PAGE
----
After traveling to the Holy Land for two occasions, one of the places that I looked forward in visiting was the site of Jesus's birth. In a brief query to our tour director, I realized that the present-day story of Bethlehem is of a sacred place now enmeshed in concrete and barbed wire, where the humanitarian situation deteriorates and not only compromises human dignity, but also puts at risk the long-term welfare of both Palestinians and Israelis who long for a just peace.
One cannot help but be reminded of the words from the Gospel of Luke: "Let us go now to Bethlehem and see this thing that has happened" (2:15).
This Christmas season, the story of a miracle birth in a quiet manger seems impossibly distant from the little town of Bethlehem that we know today.
Two millennia after the birth of Christ, this ancient, holy city is quite literally being strangled in the shadow of the barrier wall.
When we read the Christmas story and when we sing "O Little Town of Bethlehem," this isn't what we picture. We love the Christmas-card image of a sleepy little town with open streets and gentle, rustic stables. The fact is, though, that while there was no concrete wall around Bethlehem in the first century, there was no less stark a contrast between the poor of this little village and the powerful holding court in Jerusalem and, even more so, in Rome. The emperor, Augustus, ruled over most of the Mediterranean world. Augustus was called "a man of peace," but his definition of peace was that of every empire that has ever moved across the face of the world. For Rome, for Augustus, peace was about victory -- about military and economic security.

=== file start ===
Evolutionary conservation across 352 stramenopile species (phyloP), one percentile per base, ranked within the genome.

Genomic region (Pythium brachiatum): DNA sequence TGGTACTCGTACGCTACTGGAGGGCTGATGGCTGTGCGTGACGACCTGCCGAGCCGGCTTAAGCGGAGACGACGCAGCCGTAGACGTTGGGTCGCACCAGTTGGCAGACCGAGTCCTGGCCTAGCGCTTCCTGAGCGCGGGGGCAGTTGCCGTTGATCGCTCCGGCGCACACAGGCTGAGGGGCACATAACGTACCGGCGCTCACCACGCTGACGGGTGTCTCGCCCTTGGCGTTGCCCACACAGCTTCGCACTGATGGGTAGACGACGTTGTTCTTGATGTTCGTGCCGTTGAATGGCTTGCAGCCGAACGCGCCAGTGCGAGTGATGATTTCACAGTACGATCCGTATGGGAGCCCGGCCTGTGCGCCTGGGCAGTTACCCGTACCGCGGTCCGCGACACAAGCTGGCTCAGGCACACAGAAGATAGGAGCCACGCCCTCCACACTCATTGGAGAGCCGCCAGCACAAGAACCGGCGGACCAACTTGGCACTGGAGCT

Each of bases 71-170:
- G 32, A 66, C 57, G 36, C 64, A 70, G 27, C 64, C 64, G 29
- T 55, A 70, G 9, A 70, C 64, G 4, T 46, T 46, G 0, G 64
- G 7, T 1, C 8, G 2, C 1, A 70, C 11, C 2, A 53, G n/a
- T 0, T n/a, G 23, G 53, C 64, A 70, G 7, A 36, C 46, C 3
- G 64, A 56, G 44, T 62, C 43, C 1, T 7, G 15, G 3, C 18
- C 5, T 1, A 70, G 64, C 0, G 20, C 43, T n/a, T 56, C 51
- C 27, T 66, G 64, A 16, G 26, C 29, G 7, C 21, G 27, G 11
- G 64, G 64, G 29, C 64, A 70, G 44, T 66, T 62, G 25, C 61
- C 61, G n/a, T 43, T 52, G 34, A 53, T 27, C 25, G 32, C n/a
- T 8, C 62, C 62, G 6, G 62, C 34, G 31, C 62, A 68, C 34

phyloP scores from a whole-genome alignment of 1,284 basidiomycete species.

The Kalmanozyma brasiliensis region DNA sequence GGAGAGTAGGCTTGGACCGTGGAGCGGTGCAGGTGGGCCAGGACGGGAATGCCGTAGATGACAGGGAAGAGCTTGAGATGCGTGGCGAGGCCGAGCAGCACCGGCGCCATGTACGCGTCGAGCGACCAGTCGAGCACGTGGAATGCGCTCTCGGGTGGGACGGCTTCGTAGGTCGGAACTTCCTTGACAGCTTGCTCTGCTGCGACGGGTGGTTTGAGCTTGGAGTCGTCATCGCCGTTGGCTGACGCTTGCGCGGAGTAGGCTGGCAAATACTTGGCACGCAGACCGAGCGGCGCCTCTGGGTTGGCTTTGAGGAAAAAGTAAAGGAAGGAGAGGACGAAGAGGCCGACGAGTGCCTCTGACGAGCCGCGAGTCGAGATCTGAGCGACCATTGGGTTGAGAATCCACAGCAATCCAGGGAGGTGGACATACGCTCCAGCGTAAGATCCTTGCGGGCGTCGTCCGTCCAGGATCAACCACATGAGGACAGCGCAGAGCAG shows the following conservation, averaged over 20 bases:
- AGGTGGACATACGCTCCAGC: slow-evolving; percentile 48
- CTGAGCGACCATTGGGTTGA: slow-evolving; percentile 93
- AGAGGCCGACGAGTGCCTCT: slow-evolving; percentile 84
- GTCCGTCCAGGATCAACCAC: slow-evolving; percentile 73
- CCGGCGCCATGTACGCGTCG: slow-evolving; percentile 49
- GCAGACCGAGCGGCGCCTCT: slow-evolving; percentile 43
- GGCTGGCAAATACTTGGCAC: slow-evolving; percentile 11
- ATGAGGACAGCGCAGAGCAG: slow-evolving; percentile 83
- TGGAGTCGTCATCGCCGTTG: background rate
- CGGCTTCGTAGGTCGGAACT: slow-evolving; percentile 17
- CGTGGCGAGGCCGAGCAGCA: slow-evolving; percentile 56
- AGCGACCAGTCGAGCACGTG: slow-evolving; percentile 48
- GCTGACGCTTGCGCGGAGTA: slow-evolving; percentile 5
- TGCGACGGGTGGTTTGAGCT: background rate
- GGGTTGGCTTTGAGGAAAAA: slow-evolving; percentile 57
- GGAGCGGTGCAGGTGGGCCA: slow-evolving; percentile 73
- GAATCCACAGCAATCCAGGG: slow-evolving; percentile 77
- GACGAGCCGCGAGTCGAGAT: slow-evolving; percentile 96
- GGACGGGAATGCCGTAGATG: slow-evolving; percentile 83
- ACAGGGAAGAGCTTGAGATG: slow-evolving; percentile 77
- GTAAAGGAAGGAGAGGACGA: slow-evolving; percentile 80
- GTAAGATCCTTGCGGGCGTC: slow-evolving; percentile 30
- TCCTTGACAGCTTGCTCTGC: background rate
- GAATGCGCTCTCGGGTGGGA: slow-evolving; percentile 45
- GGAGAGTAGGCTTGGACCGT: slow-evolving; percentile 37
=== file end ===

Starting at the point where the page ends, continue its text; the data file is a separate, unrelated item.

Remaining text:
Augustus killed the opposition, occupied foreign lands and called it peace.
He taxed those conquered peoples heavily in order to fund his military, his building projects. and his personal needs and called it prosperity.
Under Augustus, Rome erected a virtual wall of separation between those who were in and out, those who were rich and poor, and those who lived and died. Peace was the luxury of the powerful.
Interpretation for those of African Descent Communities of Faith: God's glory is revealed to those on the other side of the Wall.
What we miss when we boil down the Christmas story to a once-a-year celebration of mangers and mall-shopping is the stark truth that Jesus was born on the wrong side of the wall. The emperor Augustus never heard about his birth, nor did the rich and powerful just up the road in Jerusalem.
Note that the angels didn't appear in Rome, or in the temple in Jerusalem. They didn't perform a concert for the emperor or invade the dreams of wealthy merchants or military leaders. When the angels came, they came to Bethlehem -- on that side of the wall. And they gave their performance for a group of shepherds, who in a place of poverty were the poorest of the poor. It was to them, the lowest of the low, the insignificant and forgotten people of the empire, that God chose to reveal his grand plan for the world.
Jesus may have left Bethlehem, but he lived his life fully on that side of the wall. The baby born in a cave, in a manger, grew up preaching and embodying a message of the coming kingdom of God -- God's reign and rule on the earth, a kingdom that would bring justice and well-being to the whole world. He healed the sick, touched the untouchable, called people to share their wealth, and fed the hungry. He spent his time with outcasts, loved the unlovable, and washed the feet of his disciples like the lowliest servant.